At a Glance

Prep
15 mins.
Bake
Total
45 mins.
Yield
2 crusts, 8 servings
There are probably as many pie crust recipes out there as there are bakers. Many of us struggle with pie crust; this crust is a good go-to recipe for those of you who haven't yet settled on a favorite. Easy to roll, buttery-tasting, and somewhere between flaky/crumbly, it's like an old friend: reliable and forgiving. This recipe makes two crusts, enough for a double-crust pie or two single-crust pies.

Baking gluten-free? For great results, substitute King Arthur Gluten-Free Measure for Measure Flour for the all-purpose flour in this recipe; no other changes needed.
Volume Ounces Grams

Crust

  • 2 1/2 cups King Arthur Unbleached All-Purpose Flour or Pastry Flour Blend
  • 1 1/4 teaspoons salt*
  • 1/4 cup vegetable shortening
  • 10 tablespoons very cold unsalted butter
  • 6 to 10 tablespoons ice water**
  • *Reduce the salt to 1 teaspoon if you use salted butter.
  • **Use the lesser amount of water if you use Pastry Flour Blend.

Topping (optional)

  • 2 teaspoons milk
  • 1 tablespoon coarse sparkling sugar

Directions

  1. Weigh your flour; you’ll find its weight by toggling to “grams” at the top of the ingredient section above. Or measure it by gently spooning it into a cup, then sweeping off any excess.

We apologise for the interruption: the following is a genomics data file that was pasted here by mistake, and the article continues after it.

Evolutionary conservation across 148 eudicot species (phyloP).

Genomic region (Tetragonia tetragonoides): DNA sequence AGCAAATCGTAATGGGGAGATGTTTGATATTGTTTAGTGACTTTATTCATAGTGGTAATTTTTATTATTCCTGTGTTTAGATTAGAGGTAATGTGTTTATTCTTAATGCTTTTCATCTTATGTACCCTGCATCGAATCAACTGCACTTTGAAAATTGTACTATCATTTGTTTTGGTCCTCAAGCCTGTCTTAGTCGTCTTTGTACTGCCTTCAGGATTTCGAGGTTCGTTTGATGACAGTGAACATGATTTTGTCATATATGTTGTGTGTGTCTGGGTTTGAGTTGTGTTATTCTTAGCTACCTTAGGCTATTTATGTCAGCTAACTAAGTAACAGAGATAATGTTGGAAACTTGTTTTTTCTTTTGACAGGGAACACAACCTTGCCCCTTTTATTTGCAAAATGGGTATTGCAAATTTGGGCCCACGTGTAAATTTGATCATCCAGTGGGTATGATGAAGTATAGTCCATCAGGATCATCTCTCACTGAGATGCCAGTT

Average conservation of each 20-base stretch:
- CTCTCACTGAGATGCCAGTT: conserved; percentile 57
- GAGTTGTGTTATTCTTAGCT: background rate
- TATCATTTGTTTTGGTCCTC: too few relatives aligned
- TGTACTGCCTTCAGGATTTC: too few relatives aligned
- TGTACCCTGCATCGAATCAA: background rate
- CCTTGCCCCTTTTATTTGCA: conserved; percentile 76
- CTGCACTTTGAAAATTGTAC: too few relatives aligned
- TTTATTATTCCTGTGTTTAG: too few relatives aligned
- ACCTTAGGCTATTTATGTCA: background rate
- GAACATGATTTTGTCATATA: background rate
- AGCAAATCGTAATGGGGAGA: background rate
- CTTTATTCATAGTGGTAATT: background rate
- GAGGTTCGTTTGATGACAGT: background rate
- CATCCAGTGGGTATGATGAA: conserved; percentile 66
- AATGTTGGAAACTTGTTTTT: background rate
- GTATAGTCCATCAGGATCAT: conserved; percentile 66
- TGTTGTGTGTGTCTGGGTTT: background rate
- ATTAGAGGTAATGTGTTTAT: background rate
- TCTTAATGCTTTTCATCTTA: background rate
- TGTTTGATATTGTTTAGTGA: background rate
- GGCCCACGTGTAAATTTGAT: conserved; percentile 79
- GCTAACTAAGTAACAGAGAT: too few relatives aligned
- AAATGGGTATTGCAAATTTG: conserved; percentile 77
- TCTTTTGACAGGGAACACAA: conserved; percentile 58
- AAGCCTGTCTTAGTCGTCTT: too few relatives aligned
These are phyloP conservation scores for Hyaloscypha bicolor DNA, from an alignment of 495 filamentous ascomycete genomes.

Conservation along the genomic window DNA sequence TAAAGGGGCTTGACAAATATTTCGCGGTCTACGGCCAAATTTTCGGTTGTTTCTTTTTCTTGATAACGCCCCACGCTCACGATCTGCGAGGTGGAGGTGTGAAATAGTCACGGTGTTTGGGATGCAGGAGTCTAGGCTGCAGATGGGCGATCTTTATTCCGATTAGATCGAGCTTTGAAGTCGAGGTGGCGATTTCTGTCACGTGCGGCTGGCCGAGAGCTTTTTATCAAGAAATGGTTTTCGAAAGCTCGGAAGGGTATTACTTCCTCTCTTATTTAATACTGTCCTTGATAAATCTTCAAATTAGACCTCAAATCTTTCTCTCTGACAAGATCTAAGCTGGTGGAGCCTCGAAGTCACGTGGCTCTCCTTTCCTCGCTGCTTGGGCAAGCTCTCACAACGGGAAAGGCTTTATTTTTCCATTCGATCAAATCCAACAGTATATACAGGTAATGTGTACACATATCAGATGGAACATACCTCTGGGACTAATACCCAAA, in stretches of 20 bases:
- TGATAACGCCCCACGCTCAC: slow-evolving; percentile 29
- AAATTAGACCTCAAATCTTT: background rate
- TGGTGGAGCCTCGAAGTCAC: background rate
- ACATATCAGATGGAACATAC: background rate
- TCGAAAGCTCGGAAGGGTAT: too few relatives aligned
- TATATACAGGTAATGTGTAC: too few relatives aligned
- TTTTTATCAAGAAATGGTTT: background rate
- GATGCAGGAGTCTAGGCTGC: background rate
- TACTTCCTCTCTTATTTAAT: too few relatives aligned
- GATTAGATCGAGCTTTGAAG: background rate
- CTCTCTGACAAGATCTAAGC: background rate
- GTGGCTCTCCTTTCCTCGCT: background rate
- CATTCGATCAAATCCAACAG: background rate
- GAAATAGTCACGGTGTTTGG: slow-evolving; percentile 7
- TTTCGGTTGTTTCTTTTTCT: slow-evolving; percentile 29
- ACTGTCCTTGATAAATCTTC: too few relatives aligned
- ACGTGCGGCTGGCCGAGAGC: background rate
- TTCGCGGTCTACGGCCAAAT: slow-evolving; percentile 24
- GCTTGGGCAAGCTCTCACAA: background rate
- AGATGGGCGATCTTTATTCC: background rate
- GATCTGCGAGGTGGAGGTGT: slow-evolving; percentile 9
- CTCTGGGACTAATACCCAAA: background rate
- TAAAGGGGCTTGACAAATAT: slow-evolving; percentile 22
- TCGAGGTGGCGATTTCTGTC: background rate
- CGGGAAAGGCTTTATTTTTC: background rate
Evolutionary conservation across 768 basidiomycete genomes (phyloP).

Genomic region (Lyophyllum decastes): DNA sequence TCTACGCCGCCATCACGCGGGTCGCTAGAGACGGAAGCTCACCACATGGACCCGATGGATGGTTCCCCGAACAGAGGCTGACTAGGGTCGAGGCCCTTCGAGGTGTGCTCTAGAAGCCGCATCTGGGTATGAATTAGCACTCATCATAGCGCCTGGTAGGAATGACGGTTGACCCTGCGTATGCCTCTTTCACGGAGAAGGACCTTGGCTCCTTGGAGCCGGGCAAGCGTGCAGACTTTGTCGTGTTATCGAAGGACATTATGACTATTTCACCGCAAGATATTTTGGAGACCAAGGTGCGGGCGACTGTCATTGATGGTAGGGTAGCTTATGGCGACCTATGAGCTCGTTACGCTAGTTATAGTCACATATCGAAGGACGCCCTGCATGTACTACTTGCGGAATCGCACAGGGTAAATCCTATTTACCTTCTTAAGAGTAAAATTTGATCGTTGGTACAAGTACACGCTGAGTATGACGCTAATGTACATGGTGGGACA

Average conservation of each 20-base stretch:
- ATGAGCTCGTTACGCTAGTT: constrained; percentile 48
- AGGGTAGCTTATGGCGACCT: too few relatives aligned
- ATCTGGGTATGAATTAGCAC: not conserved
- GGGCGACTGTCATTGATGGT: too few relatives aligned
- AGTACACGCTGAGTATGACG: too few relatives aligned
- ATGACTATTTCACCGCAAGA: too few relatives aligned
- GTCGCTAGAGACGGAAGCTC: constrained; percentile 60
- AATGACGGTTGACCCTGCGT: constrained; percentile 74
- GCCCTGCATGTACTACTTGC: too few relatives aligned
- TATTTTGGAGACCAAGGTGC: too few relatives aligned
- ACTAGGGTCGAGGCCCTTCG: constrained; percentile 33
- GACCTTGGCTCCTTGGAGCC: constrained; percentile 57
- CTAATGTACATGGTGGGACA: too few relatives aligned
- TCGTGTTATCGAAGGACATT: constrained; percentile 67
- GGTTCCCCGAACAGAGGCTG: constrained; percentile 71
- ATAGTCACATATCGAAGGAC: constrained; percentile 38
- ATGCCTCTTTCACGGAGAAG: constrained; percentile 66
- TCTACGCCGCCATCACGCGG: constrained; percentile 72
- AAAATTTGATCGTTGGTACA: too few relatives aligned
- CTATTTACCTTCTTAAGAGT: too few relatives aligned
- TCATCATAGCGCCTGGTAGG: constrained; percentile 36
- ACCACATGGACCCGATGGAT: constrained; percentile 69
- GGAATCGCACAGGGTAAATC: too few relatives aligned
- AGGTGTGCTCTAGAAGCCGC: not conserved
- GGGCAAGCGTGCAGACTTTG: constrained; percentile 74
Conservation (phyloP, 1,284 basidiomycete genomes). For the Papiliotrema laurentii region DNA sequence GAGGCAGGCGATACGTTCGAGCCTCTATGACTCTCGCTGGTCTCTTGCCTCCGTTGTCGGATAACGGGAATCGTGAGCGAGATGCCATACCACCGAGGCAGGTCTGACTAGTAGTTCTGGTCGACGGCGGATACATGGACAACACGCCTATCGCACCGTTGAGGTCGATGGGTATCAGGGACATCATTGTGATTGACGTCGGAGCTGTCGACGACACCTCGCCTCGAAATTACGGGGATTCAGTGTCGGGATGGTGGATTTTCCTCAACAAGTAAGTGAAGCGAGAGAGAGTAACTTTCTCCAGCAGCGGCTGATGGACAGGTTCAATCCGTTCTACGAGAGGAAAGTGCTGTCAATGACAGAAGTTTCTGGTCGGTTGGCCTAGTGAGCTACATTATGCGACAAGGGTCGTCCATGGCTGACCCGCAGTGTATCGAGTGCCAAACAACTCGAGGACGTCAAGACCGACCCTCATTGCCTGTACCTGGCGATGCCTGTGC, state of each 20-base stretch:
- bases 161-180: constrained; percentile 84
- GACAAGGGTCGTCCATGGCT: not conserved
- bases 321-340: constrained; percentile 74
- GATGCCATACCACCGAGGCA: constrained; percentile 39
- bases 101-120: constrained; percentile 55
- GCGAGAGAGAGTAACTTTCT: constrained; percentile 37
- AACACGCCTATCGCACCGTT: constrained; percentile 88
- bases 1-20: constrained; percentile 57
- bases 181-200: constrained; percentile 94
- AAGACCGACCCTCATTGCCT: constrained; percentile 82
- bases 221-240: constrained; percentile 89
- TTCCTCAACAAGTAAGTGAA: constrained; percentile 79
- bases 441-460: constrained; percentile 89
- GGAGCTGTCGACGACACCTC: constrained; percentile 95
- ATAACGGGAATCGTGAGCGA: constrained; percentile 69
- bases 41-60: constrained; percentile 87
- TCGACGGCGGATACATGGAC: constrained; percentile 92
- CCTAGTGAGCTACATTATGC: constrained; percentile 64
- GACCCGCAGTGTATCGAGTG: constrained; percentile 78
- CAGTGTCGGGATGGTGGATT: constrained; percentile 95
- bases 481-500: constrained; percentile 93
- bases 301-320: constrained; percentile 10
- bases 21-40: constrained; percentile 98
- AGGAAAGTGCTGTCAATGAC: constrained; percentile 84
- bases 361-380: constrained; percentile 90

2. In a medium-sized mixing bowl, whisk together the flour and salt.
  3. Add the shortening, working it in until the mixture is evenly crumbly; you want to thoroughly combine everything here.
  4. Cut the butter into small (about 1/2") cubes.
  5. Add the butter to the flour mixture, and work it in roughly with your fingers, a pastry cutter, or a mixer. Don't be too thorough; the mixture should be quite uneven, with big chunks of butter in among the smaller ones. People get nervous about pie crust, and in their anxiety they tend to work the dough too much. Working the butter in completely makes a mealy crust rather than a flaky one.
  6. Drizzle 4 tablespoons of water over the flour mixture, tossing gently to combine.
  7. Add enough additional water to make a chunky, fairly cohesive mixture. It should hold together when you gather it up and squeeze it in your hand. Beware of kneading the pastry too much and/or adding too much water, as this will toughen the crust. (For an ultra-flaky crust see "tips," below.)
  8. To make a double-crust pie, divide the dough into two pieces, one about twice as large as the other; the larger piece will be your bottom crust. To make two single crusts, divide the dough in half. Gather each piece into a rough disk. Smooth the disks; it's OK if they have a few cracks in the surface. Smooth their edges by running the disks along a floured surface like a wheel.
  9. Wrap the crusts in plastic or your favorite reusable storage wrap. Chill for 30 minutes, or up to overnight. Or wrap in aluminum foil over the plastic, and freeze for up to two months.
  10. When you're ready to make pie, remove the crusts from the refrigerator or freezer, leaving them wrapped. Allow to thaw (if frozen) or warm a bit (if chilled longer than 30 minutes), until softened enough to roll but still cold to the touch.